YouTube is like Times Square on New Year’s Eve. Times Square on New Year’s Eve is packed with people clamoring for attention, which illustrates the problem. Just as it’s hard to stand out in Times Square, it’s hard to stand out on YouTube. Too much competition exists. So if you want to use YouTube to make money, you need to build awareness for your YouTube channel first.

Image of YouTube stats

Other Social Media Platforms You Should Know About

One of the more common mistakes people make when thinking about social media is to think that social media is about only Facebook, Google+, LinkedIn, Twitter, YouTube, and Pinterest. In reality, social media is about much more.

For our purposes, we’re including the following categories on our list of tools you can use to grow your sales and revenues using social media:

Blogs and Digital Magazines—These are quickly becoming many people’s primary source of news and information.

Bookmarks and tags—Similar to digital yellow stickies that let other members of the online community know that you like an article or a Web page.

E-mail newsletters—Digital flyers that let people know about your products or services.

Widgets—Online gadgets that help you crunch numbers, check the weather, or find out how much money you made (or lost) in the stock market.

Content aggregation sites—Sites that effectively cut out articles from other online newspapers and repost them in one central location.

Wikis—Sites that enable large groups of people to contribute and edit content.

Voting—Provides people the opportunity to express their opinion on a product or service.

Crowdsourcing—Uses the talents of many people in different parts of the globe to contribute to something (such as the development of an open-source software program).

Discussion boards and forums—Places where people can digitally thumbtack their thoughts, comments, or suggestions on a digital corkboard hosted on your Web site.

Backchannel sites—Places where people at trade shows and conventions can comment on the event or the speaker on stage.

Tweetups—Meetings or casual get-togethers that are organized via Twitter (such as “Meet us as Bob’s Tavern at 6:00 pm. We’re getting together to discuss the top social media campaigns from this year”).

Photo-sharing sites—Digital photo albums on sites such as Flickr, Instagram, and Snapfish where people can upload their favorite photos.

Podcasting—A way for small and large organizations to broadcast their thoughts, comments, or perspectives on a wide variety of topics.

Presentation-sharing sites—Places where you can upload your latest and greatest PowerPoints.

Virtual worlds—Places where (young) people go to create second lives.

Ratings and reviews—Enable people to rate your product or service and write reviews. (Believe it or not, negative reviews can actually help your brand because they give you instant customer feedback.)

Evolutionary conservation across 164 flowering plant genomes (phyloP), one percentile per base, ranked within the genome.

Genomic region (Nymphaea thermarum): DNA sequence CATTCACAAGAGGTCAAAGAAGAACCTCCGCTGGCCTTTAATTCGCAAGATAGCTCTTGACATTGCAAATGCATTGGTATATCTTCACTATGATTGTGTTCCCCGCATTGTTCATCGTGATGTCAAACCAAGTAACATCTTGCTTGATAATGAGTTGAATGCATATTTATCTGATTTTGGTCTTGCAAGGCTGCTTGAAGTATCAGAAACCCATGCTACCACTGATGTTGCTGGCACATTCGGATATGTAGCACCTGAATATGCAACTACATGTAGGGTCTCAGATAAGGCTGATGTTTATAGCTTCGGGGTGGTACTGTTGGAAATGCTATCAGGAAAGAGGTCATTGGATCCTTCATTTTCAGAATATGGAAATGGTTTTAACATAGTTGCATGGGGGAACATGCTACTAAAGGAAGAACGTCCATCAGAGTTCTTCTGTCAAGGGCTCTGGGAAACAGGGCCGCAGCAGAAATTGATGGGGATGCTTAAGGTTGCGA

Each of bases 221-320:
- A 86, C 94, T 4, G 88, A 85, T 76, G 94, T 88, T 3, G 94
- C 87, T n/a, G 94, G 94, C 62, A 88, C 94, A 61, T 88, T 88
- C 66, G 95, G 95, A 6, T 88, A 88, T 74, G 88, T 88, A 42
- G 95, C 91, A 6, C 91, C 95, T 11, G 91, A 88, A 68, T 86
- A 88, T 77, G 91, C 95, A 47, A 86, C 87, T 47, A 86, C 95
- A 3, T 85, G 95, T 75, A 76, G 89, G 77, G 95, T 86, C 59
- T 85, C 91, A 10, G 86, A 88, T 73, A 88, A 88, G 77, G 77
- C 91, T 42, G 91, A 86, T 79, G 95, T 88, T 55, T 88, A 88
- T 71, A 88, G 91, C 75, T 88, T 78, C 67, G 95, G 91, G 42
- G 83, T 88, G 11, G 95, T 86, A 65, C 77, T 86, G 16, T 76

Social Media Models Used by the Fortune 500

Whether you work as a sole proprietor or at a Fortune 500 company, it’s a good idea to know how others are using social media so you can incorporate those models into your own campaigns.

With that in mind, here are five social media models that are used by the Fortune 500:

Branding. Some companies use social media strictly as a branding tool. Typically, this means running a YouTube campaign that (hopefully) gets a lot of buzz around the water cooler. In our opinion, using social media only as a branding tool is a twentieth century mindset. If you really want to supercharge your social media campaigns, you’ll incorporate one or all of the next four highly measurable approaches.

e-Commerce. If you can sell your product or service online, then you’ll want to drive people to a landing page on your website where they can buy your goods. How can you accomplish this? Just do what many e-commerce companies do and post special promotions available only to the people who follow them on social media. The promotional links are easily tracked so they can see how many people went to the landing page and how many converted from a prospect to a customer.

Research. Many companies are using social media as a tool to do research. Sometimes, this involves building a website to track the results. Starbucks has done this famously with their MyStarbucksIdea.com website. Other times, using social media as a research tool can be as simple as doing a poll on LinkedIn, SurveyMonkey, or via email.

Customer Retention. A good rule of thumb is that it costs three to five times as much to acquire a new customer than it does to keep an existing one. Given that, wouldn’t it be smart to use social media as a tool to keep customers loyal and engaged? That’s what Comcast and Southwest Airlines do—they communicate via Twitter, Facebook, and other social media platforms to help solve customer service issues.

Lead Generation. What do you do if you can’t sell your product or service online? Then you’ll want to do what many B2B companies do—that is, they use social media to drive prospects to a website where they can download a whitepaper, listen to a Podcast, or watch a video. Once you’ve captured the prospect’s contact information, you can re-market to them via email, direct mail, or any number of other methods.

Jamie Turner is the CEO of the 60 Second Marketer and 60 Second Communications, an Atlanta-based advertising agency and digital marketing firm that works with national and international brands. He is the co-author of “How to Make Money with Social Media” and “Go Mobile” and is a popular marketing speaker at events, trade shows and corporations around the globe.

Book by Jamie Turner